The effect of cardiac rehabilitation on anxiety and depression in patients undergoing cardiac bypass graft surgery in iran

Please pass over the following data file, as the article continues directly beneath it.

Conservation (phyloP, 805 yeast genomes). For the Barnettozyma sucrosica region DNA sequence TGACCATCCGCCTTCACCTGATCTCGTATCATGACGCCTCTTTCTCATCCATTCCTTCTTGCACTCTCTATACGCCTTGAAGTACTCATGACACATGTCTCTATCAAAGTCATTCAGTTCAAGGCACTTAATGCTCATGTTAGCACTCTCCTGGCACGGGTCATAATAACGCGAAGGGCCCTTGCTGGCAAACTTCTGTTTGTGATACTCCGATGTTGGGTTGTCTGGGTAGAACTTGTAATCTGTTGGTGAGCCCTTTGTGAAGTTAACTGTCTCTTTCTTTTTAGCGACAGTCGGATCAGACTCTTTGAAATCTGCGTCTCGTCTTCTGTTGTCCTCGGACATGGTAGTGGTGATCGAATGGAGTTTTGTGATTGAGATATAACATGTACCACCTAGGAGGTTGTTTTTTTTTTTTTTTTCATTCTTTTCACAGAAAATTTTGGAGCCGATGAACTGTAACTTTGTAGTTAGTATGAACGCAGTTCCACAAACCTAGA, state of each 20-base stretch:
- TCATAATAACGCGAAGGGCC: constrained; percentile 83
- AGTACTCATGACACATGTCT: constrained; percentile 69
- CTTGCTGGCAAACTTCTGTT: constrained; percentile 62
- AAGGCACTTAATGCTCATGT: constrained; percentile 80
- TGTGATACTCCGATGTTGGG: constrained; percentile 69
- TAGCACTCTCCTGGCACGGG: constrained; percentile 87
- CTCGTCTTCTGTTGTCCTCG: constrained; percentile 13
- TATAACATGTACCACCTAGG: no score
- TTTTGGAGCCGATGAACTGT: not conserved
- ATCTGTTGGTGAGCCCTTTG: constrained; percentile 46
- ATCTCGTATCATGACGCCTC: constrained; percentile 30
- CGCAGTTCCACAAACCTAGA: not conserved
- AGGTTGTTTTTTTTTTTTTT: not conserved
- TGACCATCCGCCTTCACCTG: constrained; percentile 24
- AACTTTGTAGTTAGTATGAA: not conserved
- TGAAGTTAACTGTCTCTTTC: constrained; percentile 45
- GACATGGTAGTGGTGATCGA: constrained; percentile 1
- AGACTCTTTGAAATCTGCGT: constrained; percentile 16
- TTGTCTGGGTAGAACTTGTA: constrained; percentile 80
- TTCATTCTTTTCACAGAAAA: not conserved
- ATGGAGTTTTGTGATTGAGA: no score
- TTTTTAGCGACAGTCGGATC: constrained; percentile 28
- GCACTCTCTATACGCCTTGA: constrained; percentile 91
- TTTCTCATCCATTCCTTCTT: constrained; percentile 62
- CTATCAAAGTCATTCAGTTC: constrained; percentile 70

Background: Many patients experience anxiety and depression after cardiac bypass surgery. The aim of this study was to examine the effect of cardiac rehabilitation on anxiety and depression in patients undergoing coronary artery bypass grafting in hospitals affiliated to Shiraz University of Medical Sciences in southern Iran. Methods: For this randomized controlled trial, 80 patients who met the inclusion criteria were recruited and randomly assigned to case and control groups. Anxiety was measured with the Spielberger Anxiety Scale and depression was measured using Beck's Depression Inventory at three points in time: on discharge from the hospital, immediately after the intervention, and 2 months after cardiac rehabilitation. After measuring anxiety and depression in both groups upon discharge, the experimental group participated in 8 cardiac rehabilitation sessions over a 4-week period. The control group received only the routine follow-up care. Results: There was a statistically significant difference in depression scores between groups at all three time-points (Mean score from 19.6 to 10 in the intervention group and from 19.5 to 14 in the control group, P = 0.0014). However, no significant difference was seen in anxiety scores between the groups (Mean score from 37 to 28 in the intervention group and from 38 to 32 in the control group, P = 0.079). Conclusions: Cardiac rehabilitation was effective in reducing depression 2 months after surgery in patients undergoing coronary artery bypass grafting.